Let the trolling motor wars begin!
At least that’s the takeaway from this year’s ICAST, the country’s largest annual fishing trades show, in Orlando earlier this month.
Ever seen a trolling motor with a 96-inch-long shaft?
Rhodan Marine has one, a 36-volt model capable of delivering 120 pound of thrust. Rhodan’s custom models with shafts in mostly six-inch increments from 36 inches long to the 96-inch job. The long-shaft models are designed for offshore boats, both V-hulls and catamarans.
This trolling motor “thing” didn’t stop there.
In the past, fishermen using trolling motors basically had two choices, Minn Kota and Motor Guide.
As of mid-July’s ICAST, welcome Lowrance and Garmin into the mix, along with newly designed Motor Guides and Minn Kotas.
All these new units are equipped for pairing with GPS/depth finder units and are variations off Minn Kota’s I-Pilot system that allowed trolling motors to maintain speed, follow a lake map’s contours and an “anchor” system, which, when activated, powered the trolling motor to remain within five meters of the anchor site.
There’s a hi-tech look to these new models. The head is much larger, and most are operated from a remote control unit fishermen wear around their necks.
And, there’s a hi-tech price. The units on display ran from $2,600 to $3,100.
Of course, most of the south Louisiana folks were chased from the aisle-after-aisle array of all things fishing — and I mean ALL things (even some you wouldn’t believe relates to wetting a line) — with the warnings of then tropical storm Barry. Some left the Tuesday-through-Friday show a day early to help family prepare for the storm.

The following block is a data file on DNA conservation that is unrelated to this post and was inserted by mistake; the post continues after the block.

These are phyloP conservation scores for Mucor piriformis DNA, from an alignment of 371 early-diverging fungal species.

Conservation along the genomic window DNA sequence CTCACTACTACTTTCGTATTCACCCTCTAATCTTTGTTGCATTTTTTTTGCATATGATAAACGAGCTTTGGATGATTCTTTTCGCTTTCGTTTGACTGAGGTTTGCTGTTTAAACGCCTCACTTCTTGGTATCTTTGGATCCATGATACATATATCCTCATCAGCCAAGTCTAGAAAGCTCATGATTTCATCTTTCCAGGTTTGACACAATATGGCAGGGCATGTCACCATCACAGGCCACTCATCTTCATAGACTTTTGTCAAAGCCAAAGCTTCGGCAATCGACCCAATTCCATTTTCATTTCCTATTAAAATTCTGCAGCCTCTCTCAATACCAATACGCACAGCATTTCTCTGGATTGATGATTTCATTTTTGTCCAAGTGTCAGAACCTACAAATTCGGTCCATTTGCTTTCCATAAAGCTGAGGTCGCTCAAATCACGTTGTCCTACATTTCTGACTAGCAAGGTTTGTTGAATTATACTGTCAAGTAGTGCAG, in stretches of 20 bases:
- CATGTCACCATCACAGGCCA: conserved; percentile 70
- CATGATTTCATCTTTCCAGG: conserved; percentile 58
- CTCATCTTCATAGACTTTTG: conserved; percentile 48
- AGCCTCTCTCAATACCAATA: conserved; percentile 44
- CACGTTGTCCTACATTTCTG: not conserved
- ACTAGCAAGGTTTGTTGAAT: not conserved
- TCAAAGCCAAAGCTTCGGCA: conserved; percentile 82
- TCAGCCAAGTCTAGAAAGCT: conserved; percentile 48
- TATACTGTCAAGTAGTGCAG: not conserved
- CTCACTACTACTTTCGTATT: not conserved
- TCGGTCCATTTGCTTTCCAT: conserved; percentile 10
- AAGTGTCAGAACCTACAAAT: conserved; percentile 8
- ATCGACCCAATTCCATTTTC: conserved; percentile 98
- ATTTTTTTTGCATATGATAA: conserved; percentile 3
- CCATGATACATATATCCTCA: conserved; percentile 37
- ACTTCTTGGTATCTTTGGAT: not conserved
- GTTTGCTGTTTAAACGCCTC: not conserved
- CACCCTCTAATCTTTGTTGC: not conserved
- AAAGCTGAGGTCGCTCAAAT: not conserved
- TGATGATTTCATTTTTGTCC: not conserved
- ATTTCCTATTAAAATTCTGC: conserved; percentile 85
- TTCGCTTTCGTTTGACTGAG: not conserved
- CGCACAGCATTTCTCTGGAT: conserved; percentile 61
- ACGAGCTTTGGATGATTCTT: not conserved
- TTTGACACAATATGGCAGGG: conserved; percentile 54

There’s always a strong Louisiana presence at ICAST, and those veterans welcomed two newcomers — two promising newcomers, both from the Capital City area.
In the coming weeks, you’re going to learn more about RodRail and Buzbe.
RodRail is the brainchild of Brian Canova. Gaines Garrett pitched in, and Marc Couvillion came aboard with some business help to get south Louisiana’s Kysek involved in the manufacturing and distribution of a new design in rod-and-reel storage.
Buzbe is Caleb Sutton’s innovative tackle storage system, and “innovative” is the operative word. His new tackle tray is like nothing on the market today.
Both products caught the eyes of big box-store buyers.
The thousands of anglers headed out to compete in the Grand Isle Tarpon and the Faux Pas rodeos through Saturday will be blessed with near ideal conditions similar to the flat seas fishermen found for what turned out to be highly productive the Fourth of July saltwater rodeos.
The west and north winds blowing in earlier in the week with the passage of the season’s first “cold” front, were predicted to shift to the east at 10-15 knots with 1-2 foot seas.
It’s Friday’s 5-10 knot southeast winds and seas less than one foot, and Saturday’s 5-10 knot south winds that should mean lots of work for weighmasters at both rodeos.
Nearshore and inshore fishermen should get some help from the north winds early on, but when the southerly winds begin to blow, inshore guys heading for those less-than-27 inch redfish — and they push the limit to that measurement — could have a problem with southerly winds pushing water levels up in the mornings.
Redfish in the marshes like a falling tide and moving water, and come Friday all that could be over, or if the water moves on the falling tide, even a light southerly wind tends to hold water in the marches.
The south winds should help the nearshore folks: bait gets pushed harder into the surf along the barrier islands and the predator fish follow.
The IFA Redfish and Kayak tours will be in Theriot at Falgout Canal this weekend for the second and final 2019 Louisiana Division event, and they could face the possibility of having to cover more water than usual for a south Louisiana tournament just because of the conditions.
What’s more, there’s a “but” here: it’s the midsummer run on Spanish mackerel, those hard-charging pains in the neck with the sharp teeth that bite through most any monofilament leader and line.
Reports earlier in the week included a note about how many artificial and live bait rigs were lost to these toothy critters.
Otherwise, it looks like the offshore gangs will have a field day on red and mangrove snappers.
And there’s a reminder the recreational amberjack season will open Aug. 1.